Attackers are not dallying with a downed Web site because they want to conserve ammunition and fly under the radar, says security expert
Cyber criminals are launching larger Distributed Denial of Servcie (DDoS) attacks but the duration of the strikes are getting shorter, according to security experts.
For instance, the average DDoS attacks remained solidly over 2Gbps during the first six months of 2013, network security and software company Arbor Networks Inc. reported. Attacks from January to June this year exceeded 20Gbps, more than double the strength of attacks in 2012.
The largest attack was the March hit on anti-spam organization Spamhaus Project which reached 300 Gbps at its height.
Attackers are targeting multiple sites during the course of day but they don’t continue with the attack if they do not see immediate results, said Michael Smith, CSIRT director for Akamai Technologies.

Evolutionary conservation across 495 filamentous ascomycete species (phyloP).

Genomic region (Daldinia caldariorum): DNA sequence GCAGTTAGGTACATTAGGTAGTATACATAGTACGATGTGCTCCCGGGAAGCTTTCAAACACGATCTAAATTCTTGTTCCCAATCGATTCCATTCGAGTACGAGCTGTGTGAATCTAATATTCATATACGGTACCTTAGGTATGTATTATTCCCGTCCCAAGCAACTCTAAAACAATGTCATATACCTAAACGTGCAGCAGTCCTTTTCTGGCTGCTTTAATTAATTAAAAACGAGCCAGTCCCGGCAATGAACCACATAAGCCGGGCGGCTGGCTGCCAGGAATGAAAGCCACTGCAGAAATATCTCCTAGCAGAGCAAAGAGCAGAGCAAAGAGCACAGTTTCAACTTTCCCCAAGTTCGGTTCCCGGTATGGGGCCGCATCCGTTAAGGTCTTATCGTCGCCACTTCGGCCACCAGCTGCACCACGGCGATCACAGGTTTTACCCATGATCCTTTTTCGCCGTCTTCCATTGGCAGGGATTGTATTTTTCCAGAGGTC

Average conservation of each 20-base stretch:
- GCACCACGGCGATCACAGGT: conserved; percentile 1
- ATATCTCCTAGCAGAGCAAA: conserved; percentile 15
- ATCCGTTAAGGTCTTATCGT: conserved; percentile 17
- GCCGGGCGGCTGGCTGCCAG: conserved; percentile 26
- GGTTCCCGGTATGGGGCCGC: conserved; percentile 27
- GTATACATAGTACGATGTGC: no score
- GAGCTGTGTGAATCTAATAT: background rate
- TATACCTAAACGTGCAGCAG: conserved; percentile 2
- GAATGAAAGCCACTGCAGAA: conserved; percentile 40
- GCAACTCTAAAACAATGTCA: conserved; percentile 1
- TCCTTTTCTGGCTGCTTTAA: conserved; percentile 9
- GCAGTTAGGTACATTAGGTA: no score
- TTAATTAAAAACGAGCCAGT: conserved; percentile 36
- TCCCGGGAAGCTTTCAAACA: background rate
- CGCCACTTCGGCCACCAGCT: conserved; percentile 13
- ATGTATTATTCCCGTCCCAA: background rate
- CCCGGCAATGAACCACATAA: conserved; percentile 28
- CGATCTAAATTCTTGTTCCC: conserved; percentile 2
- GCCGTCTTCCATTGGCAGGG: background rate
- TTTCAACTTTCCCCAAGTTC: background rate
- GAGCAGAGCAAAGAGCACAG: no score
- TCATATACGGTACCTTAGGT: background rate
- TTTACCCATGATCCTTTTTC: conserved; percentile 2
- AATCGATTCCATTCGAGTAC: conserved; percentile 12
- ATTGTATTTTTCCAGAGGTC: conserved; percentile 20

He said attackers move from one target to the next after 10 or 20 minutes.
The attacks are becoming bigger because they have more access to resources, according to Marc Gaffan, founder of DDoS protection firm Incapsula Inc.
He said attackers are not dallying with a downed Web site because they want to “conserve ammunition and fly under the radar.”
There’s no point on continuing to attack a down site because it will take time for operators to bring it up and running anyway, he said.